Friday, November 27, 2015

The Good Dinosaur

In any other year Pixar's The Good Dinosaur would garner the usual universal praise and go on to win an Oscar. Unfortunately, it comes the same year as the remarkable Inside Out, and it just can't help but pale in comparison. That said, it still stands well above the rest of the animated films released this year, and while it doesn't do anything revolutionary, it does the familiar exceptionally well.

The central premise is that the meteor missed Earth all those millions of years ago, so the dinosaurs lived, and evolved enough to talk and create agriculture ahead of man, who are only beginning to learn to walk on two legs and communicate. Arlo, the timid and smallest of three siblings that live on a farm with their parents, is the center of the story. During a storm he gets swept far away from home, and a tiny little caveboy is his only hope of getting back to his family. Arlo names him Spot.

The Good Dinosaur is basically a "Boy and His Dog" story, except in this case the boy is a dinosaur, and the dog is a boy. Like many Pixar movies, the story is a quest to return to family and home, and like almost all Pixar films, it has moments that had me bawling, and others that had me laughing out loud. (I'd see it again just for the scene with the Pet Collector and a bird named Debbie.) It's also filled with some truly amazing animated scenery that you would swear are actual rolling plains of grain, acres of trees, and storm-filled skies. It may not redefine what animated kids' movies are capable of doing, like Inside Out did, but I'll take it over a song-filled princess movie any day.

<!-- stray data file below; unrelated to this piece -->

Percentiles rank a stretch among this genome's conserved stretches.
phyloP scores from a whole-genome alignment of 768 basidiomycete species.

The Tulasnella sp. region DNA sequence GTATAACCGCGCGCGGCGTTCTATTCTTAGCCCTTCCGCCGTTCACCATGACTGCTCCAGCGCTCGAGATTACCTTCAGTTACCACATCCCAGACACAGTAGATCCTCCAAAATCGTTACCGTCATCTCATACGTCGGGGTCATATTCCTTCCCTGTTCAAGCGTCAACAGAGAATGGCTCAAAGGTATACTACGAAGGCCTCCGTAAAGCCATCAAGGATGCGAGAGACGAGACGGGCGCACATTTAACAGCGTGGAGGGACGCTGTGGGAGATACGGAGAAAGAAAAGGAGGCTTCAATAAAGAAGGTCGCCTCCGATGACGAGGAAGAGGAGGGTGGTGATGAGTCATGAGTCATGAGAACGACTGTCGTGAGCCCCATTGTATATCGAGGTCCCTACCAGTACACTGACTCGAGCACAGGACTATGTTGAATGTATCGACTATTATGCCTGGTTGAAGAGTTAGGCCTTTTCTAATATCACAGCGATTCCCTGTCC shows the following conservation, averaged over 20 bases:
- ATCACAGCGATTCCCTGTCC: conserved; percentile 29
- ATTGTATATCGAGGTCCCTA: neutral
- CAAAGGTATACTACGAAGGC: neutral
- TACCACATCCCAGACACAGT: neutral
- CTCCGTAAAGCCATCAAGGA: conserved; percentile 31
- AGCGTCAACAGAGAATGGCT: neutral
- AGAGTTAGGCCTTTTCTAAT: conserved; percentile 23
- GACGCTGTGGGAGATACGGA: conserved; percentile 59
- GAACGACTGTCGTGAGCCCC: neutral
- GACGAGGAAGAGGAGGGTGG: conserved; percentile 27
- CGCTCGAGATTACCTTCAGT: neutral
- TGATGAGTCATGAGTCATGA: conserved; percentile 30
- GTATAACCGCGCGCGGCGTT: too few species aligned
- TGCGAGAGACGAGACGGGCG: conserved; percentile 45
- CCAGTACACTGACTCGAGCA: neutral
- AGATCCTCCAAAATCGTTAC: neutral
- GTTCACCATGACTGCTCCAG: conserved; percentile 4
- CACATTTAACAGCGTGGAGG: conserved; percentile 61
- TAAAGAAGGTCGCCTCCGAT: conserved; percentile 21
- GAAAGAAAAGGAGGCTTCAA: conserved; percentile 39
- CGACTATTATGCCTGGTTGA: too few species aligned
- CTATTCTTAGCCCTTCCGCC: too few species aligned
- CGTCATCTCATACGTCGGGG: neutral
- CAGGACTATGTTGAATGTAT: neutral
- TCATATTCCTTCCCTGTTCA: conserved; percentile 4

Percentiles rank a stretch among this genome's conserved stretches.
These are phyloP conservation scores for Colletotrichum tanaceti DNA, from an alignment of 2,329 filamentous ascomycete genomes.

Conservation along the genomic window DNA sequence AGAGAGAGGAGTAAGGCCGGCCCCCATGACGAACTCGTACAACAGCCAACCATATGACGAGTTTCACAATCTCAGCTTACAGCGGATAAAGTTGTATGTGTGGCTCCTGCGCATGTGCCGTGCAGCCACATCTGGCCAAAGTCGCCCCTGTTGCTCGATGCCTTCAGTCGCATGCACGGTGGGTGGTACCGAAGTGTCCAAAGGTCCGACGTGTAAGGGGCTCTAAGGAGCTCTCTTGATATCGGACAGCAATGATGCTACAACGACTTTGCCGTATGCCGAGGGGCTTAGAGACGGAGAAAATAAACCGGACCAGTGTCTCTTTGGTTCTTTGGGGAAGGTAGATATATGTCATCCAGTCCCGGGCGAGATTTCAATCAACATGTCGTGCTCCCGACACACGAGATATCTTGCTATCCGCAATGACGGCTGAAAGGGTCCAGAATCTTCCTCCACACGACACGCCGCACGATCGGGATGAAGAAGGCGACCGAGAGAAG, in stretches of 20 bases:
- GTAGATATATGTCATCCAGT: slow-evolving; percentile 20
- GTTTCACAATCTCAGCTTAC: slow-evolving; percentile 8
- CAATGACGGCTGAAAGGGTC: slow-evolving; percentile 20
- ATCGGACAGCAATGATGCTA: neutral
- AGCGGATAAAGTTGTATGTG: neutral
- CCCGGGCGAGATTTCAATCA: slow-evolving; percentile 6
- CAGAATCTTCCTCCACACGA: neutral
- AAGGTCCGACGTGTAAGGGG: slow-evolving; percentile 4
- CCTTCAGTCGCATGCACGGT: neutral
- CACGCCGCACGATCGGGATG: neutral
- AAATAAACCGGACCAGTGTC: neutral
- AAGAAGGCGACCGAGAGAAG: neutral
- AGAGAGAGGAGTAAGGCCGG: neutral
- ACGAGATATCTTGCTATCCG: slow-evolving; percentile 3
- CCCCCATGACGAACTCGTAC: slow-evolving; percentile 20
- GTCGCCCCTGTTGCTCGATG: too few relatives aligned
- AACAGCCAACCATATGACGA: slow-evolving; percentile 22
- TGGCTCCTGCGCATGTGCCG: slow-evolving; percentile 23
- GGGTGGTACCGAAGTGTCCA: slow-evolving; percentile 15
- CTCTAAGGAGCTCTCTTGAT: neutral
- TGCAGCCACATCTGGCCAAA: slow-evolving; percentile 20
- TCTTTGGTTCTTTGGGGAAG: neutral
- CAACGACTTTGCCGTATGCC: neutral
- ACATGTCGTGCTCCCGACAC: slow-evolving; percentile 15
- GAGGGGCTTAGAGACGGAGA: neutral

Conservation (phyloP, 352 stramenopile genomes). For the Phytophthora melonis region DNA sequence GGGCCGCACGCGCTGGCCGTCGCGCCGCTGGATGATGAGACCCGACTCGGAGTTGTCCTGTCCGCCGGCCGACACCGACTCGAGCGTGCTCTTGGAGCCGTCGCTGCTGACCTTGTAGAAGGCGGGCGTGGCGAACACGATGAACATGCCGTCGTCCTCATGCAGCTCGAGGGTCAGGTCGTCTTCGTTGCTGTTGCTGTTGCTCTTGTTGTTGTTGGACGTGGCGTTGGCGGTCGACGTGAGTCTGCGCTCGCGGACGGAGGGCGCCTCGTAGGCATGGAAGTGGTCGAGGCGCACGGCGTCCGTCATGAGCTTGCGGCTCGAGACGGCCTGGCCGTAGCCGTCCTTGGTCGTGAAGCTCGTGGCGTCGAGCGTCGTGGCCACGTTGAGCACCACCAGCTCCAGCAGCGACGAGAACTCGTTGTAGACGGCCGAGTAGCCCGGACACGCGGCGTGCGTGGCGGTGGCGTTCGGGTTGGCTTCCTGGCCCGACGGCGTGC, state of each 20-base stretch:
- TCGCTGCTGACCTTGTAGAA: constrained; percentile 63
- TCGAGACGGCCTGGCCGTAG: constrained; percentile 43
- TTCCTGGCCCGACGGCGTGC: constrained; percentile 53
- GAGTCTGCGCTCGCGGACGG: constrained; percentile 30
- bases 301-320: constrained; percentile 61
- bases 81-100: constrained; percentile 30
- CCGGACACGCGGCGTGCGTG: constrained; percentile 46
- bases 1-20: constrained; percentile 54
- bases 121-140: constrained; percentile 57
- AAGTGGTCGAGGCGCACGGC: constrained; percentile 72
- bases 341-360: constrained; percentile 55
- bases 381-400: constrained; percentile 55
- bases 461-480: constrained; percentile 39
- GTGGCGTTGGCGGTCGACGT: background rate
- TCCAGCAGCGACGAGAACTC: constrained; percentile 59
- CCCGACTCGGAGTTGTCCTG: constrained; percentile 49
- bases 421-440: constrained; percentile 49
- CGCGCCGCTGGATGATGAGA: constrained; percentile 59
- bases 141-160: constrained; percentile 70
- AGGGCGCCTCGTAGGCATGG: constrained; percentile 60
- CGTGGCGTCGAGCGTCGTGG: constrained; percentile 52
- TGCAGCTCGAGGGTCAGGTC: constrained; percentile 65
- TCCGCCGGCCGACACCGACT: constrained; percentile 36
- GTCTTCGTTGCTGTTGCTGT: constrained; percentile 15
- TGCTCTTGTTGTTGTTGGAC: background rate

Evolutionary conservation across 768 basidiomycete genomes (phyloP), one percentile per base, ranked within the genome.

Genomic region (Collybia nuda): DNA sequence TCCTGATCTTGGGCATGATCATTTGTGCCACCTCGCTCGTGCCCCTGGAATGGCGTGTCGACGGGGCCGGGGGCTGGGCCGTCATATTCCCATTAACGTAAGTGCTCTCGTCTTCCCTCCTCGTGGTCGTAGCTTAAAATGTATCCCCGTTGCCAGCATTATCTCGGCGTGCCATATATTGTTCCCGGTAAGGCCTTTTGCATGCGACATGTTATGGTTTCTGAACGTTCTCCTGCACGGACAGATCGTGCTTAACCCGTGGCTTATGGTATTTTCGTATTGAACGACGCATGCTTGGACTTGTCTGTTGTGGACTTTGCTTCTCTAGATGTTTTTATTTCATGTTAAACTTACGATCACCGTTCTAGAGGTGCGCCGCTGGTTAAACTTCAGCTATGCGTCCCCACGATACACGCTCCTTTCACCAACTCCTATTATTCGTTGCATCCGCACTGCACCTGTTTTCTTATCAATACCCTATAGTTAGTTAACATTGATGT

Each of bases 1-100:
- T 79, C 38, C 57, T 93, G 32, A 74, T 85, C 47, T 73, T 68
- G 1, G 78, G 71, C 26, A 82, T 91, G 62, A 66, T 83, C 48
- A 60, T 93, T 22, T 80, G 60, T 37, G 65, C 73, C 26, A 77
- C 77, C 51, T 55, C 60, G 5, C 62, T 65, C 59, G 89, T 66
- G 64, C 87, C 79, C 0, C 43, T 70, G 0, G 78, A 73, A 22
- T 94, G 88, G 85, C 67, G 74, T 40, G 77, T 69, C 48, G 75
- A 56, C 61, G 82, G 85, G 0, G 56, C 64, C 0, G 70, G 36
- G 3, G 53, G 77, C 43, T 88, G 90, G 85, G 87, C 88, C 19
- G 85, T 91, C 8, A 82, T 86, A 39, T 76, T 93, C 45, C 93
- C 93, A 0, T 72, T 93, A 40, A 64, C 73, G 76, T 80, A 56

Friday, November 13, 2015

Love the Coopers

This review originally appeared on

As I've previously noted, if the cast is large and full of well-known names, you can be pretty sure the movie will be terrible. Love the Coopers proves that point once again. If you think this looks like an uplifting Christmas story about the love of family, think again. Sure, it wants to be, but instead it's a depressing mess. And I'm not talking depressing in the way say, It's a Wonderful Life is a depressing Christmas movie that makes you cry but also feel good about humanity. Love the Coopers is about as enjoyable as one would imagine spending the holidays with a highly dysfunctional family would be.

And that huge cast is just all wrong! Diane Keaton and John Goodman play mom and dad Cooper. I was wondering why the camera seemed to be smeared with Vaseline every time they were on screen, then saw who was cast as their siblings and grandparents and understood; they're suppose to be playing a lot younger than they actually are. Keaton is 69. Alan Arkin, who is 81, plays her father. Marissa Tomei plays her younger sister, and we're talking younger by like six years, not the actual, real-life, 20 year difference between them. Finally, Ed Helms plays their son, who became a father during high school, but whose oldest child is only about 15 and WHAT?!

I bring this all up because it makes for a confusing movie when you're spending the first half trying to understand how all these people could possibly be related to each other. (And don't even get me started on why Steve Martin narrates the whole thing.)

The movie does have its one bright spot, and that's the romantic storyline centered on the Cooper daughter, played by Olivia Wilde, and a newly enlisted solider, (Jake Lacy) she recruits to be her pretend-boyfriend. They'e the source of the film's only real laughs and heart-tugs.


This review originally appeared on

It's both a good thing and a sad thing that I went into the movie Spotlight not knowing all that much about the molestation scandal that rocked the Catholic community in Boston — and the entire country — in 2002. Good because the shocking truths that are slowly and painfully revealed throughout the course of the movie make for some pretty suspenseful viewing. Sad because Jesus Christ everyone should know about this! Hopefully this movie will make sure that happens.